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Printed transistor breakthrough opens door for printed electronics and smart goods



  • The ability to simply, and cost effectively, print transistors en masse will create millions of new use cases and help turn even the most mundane, dumb objects into smart ones


Researchers at the Advanced Materials and BioEngineering Research (AMBER) Center in Ireland have, for the first time, managed to use 2D nano materials to fabricate printed transistors and they’ve published their research in Science. I know, I know, you’re now asking so what and why should I give a monkey about 2D nano-whatever-it-is, well, everything you use today has small beginnings and this is no exception.


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The breakthrough, for example, could help to unlock all sorts of new applications, that range from food packaging that displays a digital countdown to warn you when food’s about to go off, wine labels that alert you when your white wine is at its optimum temperature, or even a window pane that shows the day’s forecast.

You know those window panes – like the cool ones that are in Iron Man? Yes, that’s right people science might be geeky but without it Iron Man, and I’m not talking about the guy with a fancy new jet pack I wrote about recently, would have had to check the weather on his iPhone – or look out the window, either works. But it doesn’t stop there. The new technology could be used to print everything from LED’s to solar panels, interactive smart food and drug labels, and next generation bank notes and E-Passports. Still think it’s geeky?

“In the future printed electronics and devices will be incorporated into even the most mundane objects such as labels, posters and packaging. Printed electronic circuitry [constructed from the devices we have created] will allow consumer products to gather [via a network of sensors], process, display and transmit information. For example, milk cartons could send messages to your phone warning that the milk is about to go off,” said Professor Jonathan Coleman who led the research.


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“Compared to other materials used in this field, our 2D nanomaterials have the capability to yield more cost effective and higher performance printed devices,” said Coleman, “however, while the last decade has underlined the potential of 2D materials for a range of electronic applications, only the first steps have been taken to demonstrate their worth in printed electronics. Our breakthrough is important because it shows that conducting, semiconducting and insulating 2D nanomaterials can be combined together in complex devices. We felt that it was critically important to focus on printing transistors as they are the electric switches at the heart of modern computing, and we believe this work opens the way to print a whole host of devices solely from 2D nanosheets.”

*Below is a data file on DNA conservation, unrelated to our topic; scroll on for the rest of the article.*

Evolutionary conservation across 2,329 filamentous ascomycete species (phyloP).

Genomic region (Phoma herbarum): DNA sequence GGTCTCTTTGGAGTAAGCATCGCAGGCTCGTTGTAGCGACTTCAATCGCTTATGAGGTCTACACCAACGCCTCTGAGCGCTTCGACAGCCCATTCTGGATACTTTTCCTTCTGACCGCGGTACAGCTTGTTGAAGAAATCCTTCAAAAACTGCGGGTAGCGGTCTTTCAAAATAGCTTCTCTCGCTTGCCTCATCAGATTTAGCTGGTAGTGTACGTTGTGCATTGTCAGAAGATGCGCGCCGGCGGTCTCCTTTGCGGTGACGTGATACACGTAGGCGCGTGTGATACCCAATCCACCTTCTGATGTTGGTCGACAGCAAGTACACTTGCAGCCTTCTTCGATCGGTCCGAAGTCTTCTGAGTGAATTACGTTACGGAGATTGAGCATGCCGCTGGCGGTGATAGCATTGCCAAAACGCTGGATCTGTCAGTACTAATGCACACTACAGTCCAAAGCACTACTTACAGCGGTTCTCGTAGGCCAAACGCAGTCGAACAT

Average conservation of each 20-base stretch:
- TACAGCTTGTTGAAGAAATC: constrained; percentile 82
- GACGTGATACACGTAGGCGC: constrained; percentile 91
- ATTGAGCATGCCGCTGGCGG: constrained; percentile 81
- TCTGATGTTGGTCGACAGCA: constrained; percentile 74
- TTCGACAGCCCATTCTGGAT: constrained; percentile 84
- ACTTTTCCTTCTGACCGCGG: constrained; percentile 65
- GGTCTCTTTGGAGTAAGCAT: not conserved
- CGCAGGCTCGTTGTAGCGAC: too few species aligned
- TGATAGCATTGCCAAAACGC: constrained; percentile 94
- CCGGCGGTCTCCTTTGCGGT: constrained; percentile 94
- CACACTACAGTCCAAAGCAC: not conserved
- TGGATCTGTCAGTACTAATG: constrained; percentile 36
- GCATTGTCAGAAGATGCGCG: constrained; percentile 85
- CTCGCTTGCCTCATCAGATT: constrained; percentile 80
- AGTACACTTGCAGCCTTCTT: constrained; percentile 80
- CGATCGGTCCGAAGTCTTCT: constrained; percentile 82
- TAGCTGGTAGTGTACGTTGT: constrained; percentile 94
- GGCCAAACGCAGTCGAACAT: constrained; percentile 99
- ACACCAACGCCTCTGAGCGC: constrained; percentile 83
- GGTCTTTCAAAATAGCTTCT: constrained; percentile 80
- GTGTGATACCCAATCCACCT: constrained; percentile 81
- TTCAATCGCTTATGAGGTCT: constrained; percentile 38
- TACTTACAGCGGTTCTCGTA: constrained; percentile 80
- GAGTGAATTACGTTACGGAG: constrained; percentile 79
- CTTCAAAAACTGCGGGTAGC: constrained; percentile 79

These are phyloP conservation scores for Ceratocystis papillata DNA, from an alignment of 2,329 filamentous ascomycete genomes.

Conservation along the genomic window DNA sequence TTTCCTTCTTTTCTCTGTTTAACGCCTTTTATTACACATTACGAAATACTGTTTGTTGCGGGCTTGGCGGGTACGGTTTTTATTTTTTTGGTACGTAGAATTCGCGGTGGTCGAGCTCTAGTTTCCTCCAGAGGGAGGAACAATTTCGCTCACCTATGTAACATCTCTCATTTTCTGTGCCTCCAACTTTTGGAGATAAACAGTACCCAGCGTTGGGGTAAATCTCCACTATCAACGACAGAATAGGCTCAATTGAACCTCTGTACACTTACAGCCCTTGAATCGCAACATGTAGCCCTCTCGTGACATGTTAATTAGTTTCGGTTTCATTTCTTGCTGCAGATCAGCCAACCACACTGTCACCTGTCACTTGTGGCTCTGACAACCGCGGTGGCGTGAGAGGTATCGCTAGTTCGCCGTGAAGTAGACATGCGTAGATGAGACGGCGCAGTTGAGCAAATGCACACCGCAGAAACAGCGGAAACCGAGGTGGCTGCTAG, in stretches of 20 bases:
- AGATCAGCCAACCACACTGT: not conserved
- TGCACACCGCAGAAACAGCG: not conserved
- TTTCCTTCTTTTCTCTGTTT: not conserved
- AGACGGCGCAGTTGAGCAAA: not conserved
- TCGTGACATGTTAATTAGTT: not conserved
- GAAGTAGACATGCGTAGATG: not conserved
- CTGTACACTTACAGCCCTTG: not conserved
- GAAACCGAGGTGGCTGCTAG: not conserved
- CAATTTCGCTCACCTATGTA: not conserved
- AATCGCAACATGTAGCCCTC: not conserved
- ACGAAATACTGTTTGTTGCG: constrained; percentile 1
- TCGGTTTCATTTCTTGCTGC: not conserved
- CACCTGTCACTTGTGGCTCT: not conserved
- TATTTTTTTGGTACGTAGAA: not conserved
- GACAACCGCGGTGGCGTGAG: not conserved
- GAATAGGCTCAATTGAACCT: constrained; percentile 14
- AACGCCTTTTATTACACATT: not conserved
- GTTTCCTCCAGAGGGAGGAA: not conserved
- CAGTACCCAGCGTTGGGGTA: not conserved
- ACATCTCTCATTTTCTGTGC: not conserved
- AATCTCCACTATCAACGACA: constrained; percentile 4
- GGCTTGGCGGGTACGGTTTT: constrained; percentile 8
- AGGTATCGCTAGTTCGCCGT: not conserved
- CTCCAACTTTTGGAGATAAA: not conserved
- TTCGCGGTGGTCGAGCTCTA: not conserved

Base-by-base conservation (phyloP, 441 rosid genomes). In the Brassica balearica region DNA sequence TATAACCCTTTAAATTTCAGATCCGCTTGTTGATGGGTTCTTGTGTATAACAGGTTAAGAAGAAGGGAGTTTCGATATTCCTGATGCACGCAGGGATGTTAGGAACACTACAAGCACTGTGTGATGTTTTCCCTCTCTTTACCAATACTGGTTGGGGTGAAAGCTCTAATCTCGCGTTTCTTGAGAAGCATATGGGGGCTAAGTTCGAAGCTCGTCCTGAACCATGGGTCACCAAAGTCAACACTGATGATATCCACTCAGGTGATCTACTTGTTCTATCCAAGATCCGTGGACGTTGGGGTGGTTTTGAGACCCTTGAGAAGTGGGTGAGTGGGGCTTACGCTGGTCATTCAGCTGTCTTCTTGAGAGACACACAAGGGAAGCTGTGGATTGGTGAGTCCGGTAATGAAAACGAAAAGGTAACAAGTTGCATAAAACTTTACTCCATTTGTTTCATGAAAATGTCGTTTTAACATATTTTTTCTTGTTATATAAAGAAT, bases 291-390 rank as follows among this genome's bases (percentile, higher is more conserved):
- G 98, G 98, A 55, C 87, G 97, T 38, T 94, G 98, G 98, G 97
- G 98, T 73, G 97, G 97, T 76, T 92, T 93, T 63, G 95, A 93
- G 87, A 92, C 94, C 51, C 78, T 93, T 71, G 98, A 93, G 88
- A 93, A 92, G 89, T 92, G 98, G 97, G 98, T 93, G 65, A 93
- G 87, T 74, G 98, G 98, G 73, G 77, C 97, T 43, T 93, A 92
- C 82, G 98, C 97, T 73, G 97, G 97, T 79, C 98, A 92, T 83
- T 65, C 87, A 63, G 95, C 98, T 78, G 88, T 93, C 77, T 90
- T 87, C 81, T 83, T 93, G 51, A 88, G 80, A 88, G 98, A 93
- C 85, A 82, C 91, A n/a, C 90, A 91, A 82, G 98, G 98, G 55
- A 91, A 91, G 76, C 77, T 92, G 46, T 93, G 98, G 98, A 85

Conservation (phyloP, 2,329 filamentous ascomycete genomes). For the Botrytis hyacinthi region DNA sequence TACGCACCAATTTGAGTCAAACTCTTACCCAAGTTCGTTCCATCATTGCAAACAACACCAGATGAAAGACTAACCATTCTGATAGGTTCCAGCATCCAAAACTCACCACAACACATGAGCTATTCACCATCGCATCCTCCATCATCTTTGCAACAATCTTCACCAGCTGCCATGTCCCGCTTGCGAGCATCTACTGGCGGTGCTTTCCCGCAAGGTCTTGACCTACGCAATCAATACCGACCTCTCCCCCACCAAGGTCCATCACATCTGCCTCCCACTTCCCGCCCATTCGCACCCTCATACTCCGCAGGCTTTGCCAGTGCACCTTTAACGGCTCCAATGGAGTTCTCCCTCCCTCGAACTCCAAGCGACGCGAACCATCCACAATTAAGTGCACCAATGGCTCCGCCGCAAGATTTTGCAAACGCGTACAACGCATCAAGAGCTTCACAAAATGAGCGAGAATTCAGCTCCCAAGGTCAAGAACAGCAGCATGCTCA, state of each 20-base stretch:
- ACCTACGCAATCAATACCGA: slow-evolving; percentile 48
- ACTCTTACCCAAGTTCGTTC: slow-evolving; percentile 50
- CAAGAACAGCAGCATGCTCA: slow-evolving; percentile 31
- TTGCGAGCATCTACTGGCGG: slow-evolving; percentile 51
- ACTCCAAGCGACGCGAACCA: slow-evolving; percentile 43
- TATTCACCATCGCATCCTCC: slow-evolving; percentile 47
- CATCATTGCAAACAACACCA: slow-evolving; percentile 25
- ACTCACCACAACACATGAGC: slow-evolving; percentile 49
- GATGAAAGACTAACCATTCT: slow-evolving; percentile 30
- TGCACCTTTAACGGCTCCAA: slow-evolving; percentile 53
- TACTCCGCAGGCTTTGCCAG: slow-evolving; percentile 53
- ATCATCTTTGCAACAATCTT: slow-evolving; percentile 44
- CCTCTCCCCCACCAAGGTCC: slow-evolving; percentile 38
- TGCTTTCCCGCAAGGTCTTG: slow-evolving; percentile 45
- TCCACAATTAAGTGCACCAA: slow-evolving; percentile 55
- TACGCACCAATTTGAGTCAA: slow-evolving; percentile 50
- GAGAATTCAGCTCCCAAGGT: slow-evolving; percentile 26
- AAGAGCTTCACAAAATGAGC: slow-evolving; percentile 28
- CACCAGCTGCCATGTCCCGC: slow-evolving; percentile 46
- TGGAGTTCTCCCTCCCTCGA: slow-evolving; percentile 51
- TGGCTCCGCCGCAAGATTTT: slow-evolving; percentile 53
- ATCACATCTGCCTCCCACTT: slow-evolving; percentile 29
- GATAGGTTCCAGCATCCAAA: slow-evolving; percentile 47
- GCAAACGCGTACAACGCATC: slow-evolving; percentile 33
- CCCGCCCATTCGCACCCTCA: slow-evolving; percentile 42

The team managed to use standard printing techniques to combine Graphene nanosheets, which served as the electrodes, with two other nanomaterials, Tungsten Diselenide and Boron Nitride as the channel and separator to form an all printed, all nano-sheet, working transistor.


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Printable electronics have come a long way over the last few years but many of the materials that have been used, so far, have proven to be unstable and have performance limitations but while the teams new breakthrough doesn’t bring them to the same level as today’s advanced transistors, such as the ones in your phone, it’s a quantum leap for printed electronics and transistors, so who knows, one day very soon you too will be able to look at your window and read the weather report. Or look outside, that’s also still good.

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